History of Gerringong & Gerroa
The history of the town of Gerringong in the southern Illawarra dates back to the colonial era.
The area was inhabited by the Tharawal nation for thousands of years. European settlers first arrived there in 1814 for woodcutting, as the area was plentiful with red cedar trees.
Once the cedar trees were deforested, the area became used for dairy farming. Produce was transported to the Gerringong boat harbour for trade.
The first settlers in Gerringong were the Hindmarsh family. In 1827, family patriarch Michael Hindmarsh was granted 640 acres within the region. The Hindmarsh family still reside in Gerringong today, in the Alne Bank Homestead which was built for their ancestors in 1851.
The town of Gerringong was proclaimed in 1854 by NSW Governor John Brisbane. In 1872, several buildings within the village were destroyed by fire and then promptly rebuilt. The South Coast railway line was extended to Gerringong in 1893, which resulting in an end of shipping from the town.
Today, Gerringong is a popular destination for visitors from Sydney and Canberra due to its relaxed atmosphere, scenic locations and popular beaches for surfing. Landmarks in the town include the Alne Bank Homestead, the former boat harbour, and Werri Beach
The town of Gerroa, located south of Gerringong, is the Illawarra region’s most southerly point. It features a population of just 600, that occasionally grows during holiday periods.
The village of Gerroa was originally an outpost for various religious orders.
The area was inhabited by members of the Wodi Wodi clan of the Indigenous Tharawal nation for 20,000 years. The first Europeans to land in Gerroa were likely survivors of the shipwreck the Sydney Cove, who passed through the area in 1797.
Settlers began to arrive in the area in around 1814 for woodcutting, many of which were convicts out on parole.
Gerroa is home to the famous Seven Mile Beach. In 1929, Wizard Smith made the Australian record for car speed, at Seven Mile Beach, recording 100mph.
In 1933, Sir Charles Kingsford Smith undertook his first commercial flight, from Seven Mile Beach to New Zealand, in his aircraft the Southern Cross. It took him 12hrs to reach New Plymouth Airport. A plaque remains at the site today commemorating the historic flight.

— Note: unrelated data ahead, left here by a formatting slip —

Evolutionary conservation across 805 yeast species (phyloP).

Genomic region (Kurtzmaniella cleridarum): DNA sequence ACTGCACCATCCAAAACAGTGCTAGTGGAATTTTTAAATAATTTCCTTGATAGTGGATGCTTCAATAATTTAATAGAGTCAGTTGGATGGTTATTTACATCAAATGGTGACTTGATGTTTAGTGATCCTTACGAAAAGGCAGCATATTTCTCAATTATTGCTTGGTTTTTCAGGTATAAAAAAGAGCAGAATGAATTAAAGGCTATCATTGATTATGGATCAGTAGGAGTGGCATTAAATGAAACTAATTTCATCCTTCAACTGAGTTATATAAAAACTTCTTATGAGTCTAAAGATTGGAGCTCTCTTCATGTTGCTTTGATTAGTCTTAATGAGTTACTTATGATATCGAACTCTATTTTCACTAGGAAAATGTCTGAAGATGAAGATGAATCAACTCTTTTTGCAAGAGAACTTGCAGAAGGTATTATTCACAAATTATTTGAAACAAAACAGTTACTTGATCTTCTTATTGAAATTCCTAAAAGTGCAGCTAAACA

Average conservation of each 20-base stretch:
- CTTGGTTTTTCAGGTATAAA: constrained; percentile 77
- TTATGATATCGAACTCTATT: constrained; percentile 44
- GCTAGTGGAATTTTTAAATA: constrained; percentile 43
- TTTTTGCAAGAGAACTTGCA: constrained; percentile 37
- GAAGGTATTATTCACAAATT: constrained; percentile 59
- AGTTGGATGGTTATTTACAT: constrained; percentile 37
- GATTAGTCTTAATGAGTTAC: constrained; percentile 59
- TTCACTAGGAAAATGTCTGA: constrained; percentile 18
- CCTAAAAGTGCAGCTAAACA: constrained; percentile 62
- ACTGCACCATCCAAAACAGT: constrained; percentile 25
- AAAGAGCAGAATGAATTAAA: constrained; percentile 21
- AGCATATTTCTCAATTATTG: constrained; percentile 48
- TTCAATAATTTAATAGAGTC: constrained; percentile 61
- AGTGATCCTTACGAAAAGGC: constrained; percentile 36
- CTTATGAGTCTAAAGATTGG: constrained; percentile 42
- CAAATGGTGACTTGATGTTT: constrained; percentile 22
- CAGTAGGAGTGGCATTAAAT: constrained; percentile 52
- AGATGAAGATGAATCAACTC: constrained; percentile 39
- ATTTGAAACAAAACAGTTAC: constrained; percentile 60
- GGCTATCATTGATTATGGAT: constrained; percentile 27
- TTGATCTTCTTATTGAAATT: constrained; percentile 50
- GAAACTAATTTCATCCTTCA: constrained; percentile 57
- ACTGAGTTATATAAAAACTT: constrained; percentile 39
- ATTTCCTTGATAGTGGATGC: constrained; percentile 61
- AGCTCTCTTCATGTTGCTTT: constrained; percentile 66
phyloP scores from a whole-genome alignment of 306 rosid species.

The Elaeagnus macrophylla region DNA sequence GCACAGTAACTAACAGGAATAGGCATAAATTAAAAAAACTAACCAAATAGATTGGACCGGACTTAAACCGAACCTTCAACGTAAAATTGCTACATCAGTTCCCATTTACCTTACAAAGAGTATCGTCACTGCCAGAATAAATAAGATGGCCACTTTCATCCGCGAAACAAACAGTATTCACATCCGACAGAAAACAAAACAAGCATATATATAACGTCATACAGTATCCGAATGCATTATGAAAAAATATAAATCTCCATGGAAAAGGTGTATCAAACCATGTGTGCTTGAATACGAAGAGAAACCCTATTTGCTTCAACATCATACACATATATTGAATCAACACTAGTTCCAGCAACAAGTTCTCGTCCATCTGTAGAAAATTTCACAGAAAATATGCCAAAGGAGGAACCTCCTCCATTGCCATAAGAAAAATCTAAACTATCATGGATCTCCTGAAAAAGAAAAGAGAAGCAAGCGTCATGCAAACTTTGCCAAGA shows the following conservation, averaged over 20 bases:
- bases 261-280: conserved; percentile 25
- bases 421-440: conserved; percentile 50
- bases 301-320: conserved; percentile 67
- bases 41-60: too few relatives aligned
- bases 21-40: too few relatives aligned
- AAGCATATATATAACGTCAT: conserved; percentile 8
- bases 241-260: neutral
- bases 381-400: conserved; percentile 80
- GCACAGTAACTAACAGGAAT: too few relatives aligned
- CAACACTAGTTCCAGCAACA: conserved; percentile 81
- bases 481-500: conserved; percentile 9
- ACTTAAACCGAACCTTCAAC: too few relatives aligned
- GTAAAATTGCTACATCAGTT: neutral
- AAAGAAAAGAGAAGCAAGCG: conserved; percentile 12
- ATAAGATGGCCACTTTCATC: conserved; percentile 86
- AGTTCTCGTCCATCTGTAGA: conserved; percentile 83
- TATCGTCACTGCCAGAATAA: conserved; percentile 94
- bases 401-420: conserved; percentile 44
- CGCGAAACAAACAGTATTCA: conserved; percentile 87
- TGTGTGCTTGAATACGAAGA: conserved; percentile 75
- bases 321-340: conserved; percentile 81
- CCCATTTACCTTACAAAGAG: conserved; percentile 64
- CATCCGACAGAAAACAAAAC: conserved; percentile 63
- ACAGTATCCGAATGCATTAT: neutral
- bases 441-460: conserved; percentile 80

History of Berry
The region that encompasses the town of Berry was originally inhabitied by the Wodi Wodi people of the Tharawal nation, and was known as ‘Boongaree’.
Initial European contact first took place in the 1810s when Governor Surveyor George Evans ventured into the area and reported it as an ideal future settlement, due to its abundance of red cedar trees. Cedar tree cutting commenced soon after, and the wood was transported to Sydney.
In 1822, Alexander Berry and Edward Wollstonecraft arrived in the region, and secured land grants around the Shoalhaven River, which included the site of the future town of Berry.
The locality was originally known as ‘Broughton’s Creek’, as a creek ran through it. Alexander Berry first camped at Broughton’s Creek in 1825, along with seven free woodcutters. He established the Coolongatta Estate, which he and his family lived on until his death.
The town began to grow incrementally. By 1866, the town had reached 300 people, became a Municipality and encompassed both sides of the creek.
In 1873, Alexander Berry died and his brother David Berry took over. He furtherly grew Broughtons Creek by overseeing the construction of an Agricultural Showground and of several churches.
David Berry passed away in 1889, and the town was renamed to ‘Berry’, in honor of him and his brother, Alexander. Coolangatta Estate was subsequently sold.
Berry continued as an industrial dairy and milling town for the next one hundred years following the deaths of its pioneers. From the 1980s onwards, tourism supplanted industry as the town’s prime source of monetary income
Treat Factory – Today, Berry is home to many different boutique stores. These include the Berry Treat Factory, where over 300 varieties of condiments and confectionaries are produced and sold. The Factory also offers chocolate crafting lessons for children.
Located within the Treat Factory is the Dairy Bar. The Dairy Bar produces award winning gelato on site, and also serves meals that are accompanied by cheeses made on site and treats made at the Treat Factory. At the Dairy Bar, there is an outdoor eatery that backs onto its own pastures, where the producing herds peacefully graze throughout the day.